“Certainly, we need more research on the subject, but turmeric appears to be a safe and cost-effective addition to a psoriasis treatment plan,” Paviol says.
Turmeric: A Complement to Treatment
Paviol says he tries to align treatment recommendations with his patients’ preferences. “A lot of attention is focused on biologic medications for psoriasis, and rightly so, but turmeric is an attractive treatment adjunct because it has been around forever, is effective, and is cheap,” he says.
For people who have somewhat well-controlled psoriasis, stick to their treatment regimen, and are looking to fine-tune their treatment plan, he believes there can be a role for turmeric.
“It is not going to cure someone’s severe psoriasis, but it is a nice complement to a well-formed treatment plan,” Paviol explains. “It is also appealing because it’s viewed as a ‘superfood’ used for its anti-inflammatory effects, so patients get excited about the possibility that it helps not only their psoriasis but also their total health.”
Getting Started with Turmeric for Psoriasis Treatment
As with anything new you add to your health regimen, it’s always a good idea to consult with your doctor first. But if you’re looking to give turmeric a try and want to come to your doctor with a proposed treatment plan, Paviol said he typically recommends oral turmeric for his patients—either adding the spice to meals or taking supplements.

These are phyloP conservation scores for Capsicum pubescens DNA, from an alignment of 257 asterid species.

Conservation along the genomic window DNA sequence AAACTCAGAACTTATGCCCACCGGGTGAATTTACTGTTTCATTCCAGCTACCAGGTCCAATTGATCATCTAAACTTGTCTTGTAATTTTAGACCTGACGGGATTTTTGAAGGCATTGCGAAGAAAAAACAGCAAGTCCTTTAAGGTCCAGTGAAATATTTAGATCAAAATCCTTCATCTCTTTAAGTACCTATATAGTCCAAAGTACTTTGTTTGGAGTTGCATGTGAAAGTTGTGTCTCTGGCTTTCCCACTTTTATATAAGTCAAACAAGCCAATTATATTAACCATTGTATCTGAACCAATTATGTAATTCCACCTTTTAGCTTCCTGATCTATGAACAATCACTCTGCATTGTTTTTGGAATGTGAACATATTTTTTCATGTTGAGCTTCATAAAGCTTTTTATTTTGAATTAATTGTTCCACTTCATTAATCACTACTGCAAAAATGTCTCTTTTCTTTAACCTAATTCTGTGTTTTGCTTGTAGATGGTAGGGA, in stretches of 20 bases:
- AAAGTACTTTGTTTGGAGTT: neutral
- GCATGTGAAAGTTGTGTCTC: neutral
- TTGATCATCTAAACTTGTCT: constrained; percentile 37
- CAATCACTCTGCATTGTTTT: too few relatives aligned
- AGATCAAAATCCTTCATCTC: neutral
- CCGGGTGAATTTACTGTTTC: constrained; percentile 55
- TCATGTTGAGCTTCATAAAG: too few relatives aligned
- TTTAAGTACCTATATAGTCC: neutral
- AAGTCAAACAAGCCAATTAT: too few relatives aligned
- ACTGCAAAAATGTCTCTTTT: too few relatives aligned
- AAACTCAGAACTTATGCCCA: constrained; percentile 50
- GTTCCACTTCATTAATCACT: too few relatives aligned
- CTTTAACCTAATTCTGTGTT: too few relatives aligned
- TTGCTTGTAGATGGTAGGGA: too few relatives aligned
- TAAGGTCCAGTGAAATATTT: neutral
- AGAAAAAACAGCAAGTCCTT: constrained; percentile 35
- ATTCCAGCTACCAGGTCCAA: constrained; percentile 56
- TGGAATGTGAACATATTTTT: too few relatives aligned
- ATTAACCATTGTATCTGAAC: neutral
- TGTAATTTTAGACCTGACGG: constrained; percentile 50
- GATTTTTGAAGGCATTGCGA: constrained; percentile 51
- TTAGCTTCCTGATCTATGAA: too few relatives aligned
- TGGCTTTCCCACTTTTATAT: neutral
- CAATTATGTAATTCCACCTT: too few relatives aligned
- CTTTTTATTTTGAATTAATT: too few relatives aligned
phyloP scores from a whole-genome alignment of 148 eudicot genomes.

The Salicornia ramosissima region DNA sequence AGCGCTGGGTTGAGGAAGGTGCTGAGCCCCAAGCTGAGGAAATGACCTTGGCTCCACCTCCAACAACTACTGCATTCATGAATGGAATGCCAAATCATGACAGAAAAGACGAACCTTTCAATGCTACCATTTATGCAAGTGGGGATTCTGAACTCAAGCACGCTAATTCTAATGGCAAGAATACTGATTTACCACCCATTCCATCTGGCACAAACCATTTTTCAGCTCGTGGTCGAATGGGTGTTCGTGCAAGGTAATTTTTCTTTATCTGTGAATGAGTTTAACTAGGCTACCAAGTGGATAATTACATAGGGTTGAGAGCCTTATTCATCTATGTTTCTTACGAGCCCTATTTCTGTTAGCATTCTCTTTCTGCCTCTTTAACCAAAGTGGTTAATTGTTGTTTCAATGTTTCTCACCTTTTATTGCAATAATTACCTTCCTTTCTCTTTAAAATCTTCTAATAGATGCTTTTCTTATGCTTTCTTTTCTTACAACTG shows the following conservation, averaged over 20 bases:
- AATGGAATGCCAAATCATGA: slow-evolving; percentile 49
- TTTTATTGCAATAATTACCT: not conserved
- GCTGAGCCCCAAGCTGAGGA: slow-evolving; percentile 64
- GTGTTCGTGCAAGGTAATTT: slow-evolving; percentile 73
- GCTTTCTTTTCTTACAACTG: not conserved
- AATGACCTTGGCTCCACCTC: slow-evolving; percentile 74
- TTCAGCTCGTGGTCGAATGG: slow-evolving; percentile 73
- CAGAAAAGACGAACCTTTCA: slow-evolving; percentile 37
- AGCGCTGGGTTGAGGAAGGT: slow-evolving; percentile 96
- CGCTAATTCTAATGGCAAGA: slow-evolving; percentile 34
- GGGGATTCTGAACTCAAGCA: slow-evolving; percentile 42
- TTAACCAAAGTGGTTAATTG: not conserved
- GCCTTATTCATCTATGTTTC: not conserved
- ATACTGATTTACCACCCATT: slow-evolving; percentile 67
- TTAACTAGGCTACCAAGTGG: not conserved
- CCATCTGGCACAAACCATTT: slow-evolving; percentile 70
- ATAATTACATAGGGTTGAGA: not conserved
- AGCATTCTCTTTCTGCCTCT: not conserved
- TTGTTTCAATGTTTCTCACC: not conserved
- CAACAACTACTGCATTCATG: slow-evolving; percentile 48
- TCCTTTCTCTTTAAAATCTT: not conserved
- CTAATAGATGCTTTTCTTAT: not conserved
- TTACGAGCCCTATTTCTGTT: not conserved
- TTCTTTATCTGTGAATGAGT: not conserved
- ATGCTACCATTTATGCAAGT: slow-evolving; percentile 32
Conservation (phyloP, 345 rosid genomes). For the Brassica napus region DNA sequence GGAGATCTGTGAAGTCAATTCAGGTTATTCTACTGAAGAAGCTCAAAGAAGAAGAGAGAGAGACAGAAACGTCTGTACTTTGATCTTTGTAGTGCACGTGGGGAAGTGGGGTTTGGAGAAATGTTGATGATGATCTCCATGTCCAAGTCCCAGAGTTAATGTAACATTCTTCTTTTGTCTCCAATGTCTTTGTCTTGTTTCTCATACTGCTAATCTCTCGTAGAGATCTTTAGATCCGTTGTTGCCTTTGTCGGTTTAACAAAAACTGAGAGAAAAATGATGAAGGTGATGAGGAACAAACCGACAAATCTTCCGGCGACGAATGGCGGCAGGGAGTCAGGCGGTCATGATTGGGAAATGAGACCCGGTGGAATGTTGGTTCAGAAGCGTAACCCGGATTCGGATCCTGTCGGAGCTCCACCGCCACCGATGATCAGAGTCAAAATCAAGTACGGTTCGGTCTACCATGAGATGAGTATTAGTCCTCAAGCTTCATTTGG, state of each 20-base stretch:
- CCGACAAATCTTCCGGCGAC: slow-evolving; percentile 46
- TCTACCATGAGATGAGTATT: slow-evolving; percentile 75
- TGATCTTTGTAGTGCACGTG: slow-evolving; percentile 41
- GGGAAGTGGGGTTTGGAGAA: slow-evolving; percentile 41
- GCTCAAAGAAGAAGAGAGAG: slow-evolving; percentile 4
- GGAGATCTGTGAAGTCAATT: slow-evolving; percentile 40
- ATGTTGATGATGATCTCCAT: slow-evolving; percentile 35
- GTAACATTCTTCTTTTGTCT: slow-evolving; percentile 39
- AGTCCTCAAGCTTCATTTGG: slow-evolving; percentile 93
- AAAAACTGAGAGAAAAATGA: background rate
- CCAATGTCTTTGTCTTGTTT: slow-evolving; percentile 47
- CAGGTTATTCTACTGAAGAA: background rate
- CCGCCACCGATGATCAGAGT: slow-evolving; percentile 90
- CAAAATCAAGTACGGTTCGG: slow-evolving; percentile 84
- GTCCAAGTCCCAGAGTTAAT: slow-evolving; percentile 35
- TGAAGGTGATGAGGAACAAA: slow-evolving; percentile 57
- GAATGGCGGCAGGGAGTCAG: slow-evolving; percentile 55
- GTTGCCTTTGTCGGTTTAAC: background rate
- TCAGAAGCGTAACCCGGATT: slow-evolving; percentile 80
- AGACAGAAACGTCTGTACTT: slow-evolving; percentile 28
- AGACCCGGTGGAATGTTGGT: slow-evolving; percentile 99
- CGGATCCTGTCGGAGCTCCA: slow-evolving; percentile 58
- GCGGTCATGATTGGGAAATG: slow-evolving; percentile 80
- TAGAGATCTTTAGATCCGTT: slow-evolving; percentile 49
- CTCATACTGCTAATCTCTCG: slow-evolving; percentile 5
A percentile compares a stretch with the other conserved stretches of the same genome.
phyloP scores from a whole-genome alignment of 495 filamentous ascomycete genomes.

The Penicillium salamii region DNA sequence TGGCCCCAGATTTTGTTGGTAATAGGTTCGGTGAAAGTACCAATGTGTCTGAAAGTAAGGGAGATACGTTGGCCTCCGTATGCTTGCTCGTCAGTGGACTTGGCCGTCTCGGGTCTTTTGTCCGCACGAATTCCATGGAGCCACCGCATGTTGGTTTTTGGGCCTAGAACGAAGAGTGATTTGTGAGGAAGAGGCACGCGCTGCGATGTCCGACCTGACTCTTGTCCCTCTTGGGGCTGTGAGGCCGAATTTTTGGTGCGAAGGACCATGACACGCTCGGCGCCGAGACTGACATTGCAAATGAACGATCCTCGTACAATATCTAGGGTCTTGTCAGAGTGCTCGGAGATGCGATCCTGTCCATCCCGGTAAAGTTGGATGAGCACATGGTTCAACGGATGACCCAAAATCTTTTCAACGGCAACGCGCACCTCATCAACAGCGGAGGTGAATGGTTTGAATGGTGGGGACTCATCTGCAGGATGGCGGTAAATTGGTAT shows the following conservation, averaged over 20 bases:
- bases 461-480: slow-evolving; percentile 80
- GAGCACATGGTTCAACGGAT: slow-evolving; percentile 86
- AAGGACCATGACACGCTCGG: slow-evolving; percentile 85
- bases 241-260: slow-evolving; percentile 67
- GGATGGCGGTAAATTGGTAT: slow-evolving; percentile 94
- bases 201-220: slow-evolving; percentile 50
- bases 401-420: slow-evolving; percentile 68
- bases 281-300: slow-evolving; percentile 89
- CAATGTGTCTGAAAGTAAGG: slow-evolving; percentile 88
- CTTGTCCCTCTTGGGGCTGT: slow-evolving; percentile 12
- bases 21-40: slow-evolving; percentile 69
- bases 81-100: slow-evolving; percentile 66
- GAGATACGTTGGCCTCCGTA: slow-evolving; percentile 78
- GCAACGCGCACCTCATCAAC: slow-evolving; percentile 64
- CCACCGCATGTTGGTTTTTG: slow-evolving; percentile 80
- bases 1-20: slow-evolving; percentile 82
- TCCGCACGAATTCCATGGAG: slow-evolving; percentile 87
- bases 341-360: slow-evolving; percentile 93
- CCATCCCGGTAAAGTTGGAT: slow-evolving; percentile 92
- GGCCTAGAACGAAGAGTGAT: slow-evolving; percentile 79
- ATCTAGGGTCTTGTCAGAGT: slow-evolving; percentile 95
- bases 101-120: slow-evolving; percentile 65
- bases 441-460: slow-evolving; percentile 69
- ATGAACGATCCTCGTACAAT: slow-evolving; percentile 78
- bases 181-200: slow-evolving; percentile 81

“Some people suggest topical use, but I question how much absorption they are getting,” Paviol explains.” And considering that psoriasis is a multisystem inflammatory condition, topical use would miss out on potentially lowering inflammation elsewhere in the body, such as [in the cases of] psoriatic arthritis and cardiovascular disease.”
There are plenty of options for adding turmeric to your diet, whether you take turmeric supplements or add the spice to your daily smoothie routine. Golden milk is another option you may want to try, a concoction made with milk, turmeric, black pepper, and coconut oil to be sipped on every day.
Dietitian and author Jorg Wijnen said he recommends adding turmeric to your cooking whenever possible. “Always add a pinch of black pepper to increase the bioavailability of the turmeric, which increases its anti-inflammatory effects,” Wijnen says. “This is especially important for an inflammatory condition such as psoriasis.” Indeed, research has confirmed that black pepper does improve absorption and the overall benefits of including turmeric in your diet.